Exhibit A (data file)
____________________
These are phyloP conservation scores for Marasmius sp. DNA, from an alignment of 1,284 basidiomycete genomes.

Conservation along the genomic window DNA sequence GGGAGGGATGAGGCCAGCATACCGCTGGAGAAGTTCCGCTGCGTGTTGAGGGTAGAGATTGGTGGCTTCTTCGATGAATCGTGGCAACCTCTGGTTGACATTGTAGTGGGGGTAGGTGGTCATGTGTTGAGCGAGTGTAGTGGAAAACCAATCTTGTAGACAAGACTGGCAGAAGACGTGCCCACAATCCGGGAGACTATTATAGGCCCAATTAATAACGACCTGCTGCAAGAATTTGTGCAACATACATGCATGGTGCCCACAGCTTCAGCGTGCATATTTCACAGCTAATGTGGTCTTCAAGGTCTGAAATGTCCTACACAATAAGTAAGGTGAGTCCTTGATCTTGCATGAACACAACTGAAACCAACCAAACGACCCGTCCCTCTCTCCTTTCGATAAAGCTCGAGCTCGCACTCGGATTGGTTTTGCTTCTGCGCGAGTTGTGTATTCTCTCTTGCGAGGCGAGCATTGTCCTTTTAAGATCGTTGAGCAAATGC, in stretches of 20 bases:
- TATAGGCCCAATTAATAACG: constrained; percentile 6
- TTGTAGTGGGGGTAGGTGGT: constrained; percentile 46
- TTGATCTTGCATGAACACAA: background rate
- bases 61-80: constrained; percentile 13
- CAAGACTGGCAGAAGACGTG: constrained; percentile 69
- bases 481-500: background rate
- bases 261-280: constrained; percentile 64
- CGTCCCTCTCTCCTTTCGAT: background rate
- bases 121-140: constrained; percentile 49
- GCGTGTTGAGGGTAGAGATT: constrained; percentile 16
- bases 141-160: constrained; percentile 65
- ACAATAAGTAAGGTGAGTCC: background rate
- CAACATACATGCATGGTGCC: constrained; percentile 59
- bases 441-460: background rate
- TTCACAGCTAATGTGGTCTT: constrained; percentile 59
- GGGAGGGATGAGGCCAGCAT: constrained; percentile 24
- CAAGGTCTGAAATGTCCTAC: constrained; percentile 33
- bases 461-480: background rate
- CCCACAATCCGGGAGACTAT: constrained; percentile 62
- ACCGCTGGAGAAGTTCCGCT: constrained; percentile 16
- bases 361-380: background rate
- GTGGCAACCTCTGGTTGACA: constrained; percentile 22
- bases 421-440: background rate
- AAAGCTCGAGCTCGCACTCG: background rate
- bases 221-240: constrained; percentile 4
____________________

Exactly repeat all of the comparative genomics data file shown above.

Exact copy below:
These are phyloP conservation scores for Marasmius sp. DNA, from an alignment of 1,284 basidiomycete genomes.

Conservation along the genomic window DNA sequence GGGAGGGATGAGGCCAGCATACCGCTGGAGAAGTTCCGCTGCGTGTTGAGGGTAGAGATTGGTGGCTTCTTCGATGAATCGTGGCAACCTCTGGTTGACATTGTAGTGGGGGTAGGTGGTCATGTGTTGAGCGAGTGTAGTGGAAAACCAATCTTGTAGACAAGACTGGCAGAAGACGTGCCCACAATCCGGGAGACTATTATAGGCCCAATTAATAACGACCTGCTGCAAGAATTTGTGCAACATACATGCATGGTGCCCACAGCTTCAGCGTGCATATTTCACAGCTAATGTGGTCTTCAAGGTCTGAAATGTCCTACACAATAAGTAAGGTGAGTCCTTGATCTTGCATGAACACAACTGAAACCAACCAAACGACCCGTCCCTCTCTCCTTTCGATAAAGCTCGAGCTCGCACTCGGATTGGTTTTGCTTCTGCGCGAGTTGTGTATTCTCTCTTGCGAGGCGAGCATTGTCCTTTTAAGATCGTTGAGCAAATGC, in stretches of 20 bases:
- TATAGGCCCAATTAATAACG: constrained; percentile 6
- TTGTAGTGGGGGTAGGTGGT: constrained; percentile 46
- TTGATCTTGCATGAACACAA: background rate
- bases 61-80: constrained; percentile 13
- CAAGACTGGCAGAAGACGTG: constrained; percentile 69
- bases 481-500: background rate
- bases 261-280: constrained; percentile 64
- CGTCCCTCTCTCCTTTCGAT: background rate
- bases 121-140: constrained; percentile 49
- GCGTGTTGAGGGTAGAGATT: constrained; percentile 16
- bases 141-160: constrained; percentile 65
- ACAATAAGTAAGGTGAGTCC: background rate
- CAACATACATGCATGGTGCC: constrained; percentile 59
- bases 441-460: background rate
- TTCACAGCTAATGTGGTCTT: constrained; percentile 59
- GGGAGGGATGAGGCCAGCAT: constrained; percentile 24
- CAAGGTCTGAAATGTCCTAC: constrained; percentile 33
- bases 461-480: background rate
- CCCACAATCCGGGAGACTAT: constrained; percentile 62
- ACCGCTGGAGAAGTTCCGCT: constrained; percentile 16
- bases 361-380: background rate
- GTGGCAACCTCTGGTTGACA: constrained; percentile 22
- bases 421-440: background rate
- AAAGCTCGAGCTCGCACTCG: background rate
- bases 221-240: constrained; percentile 4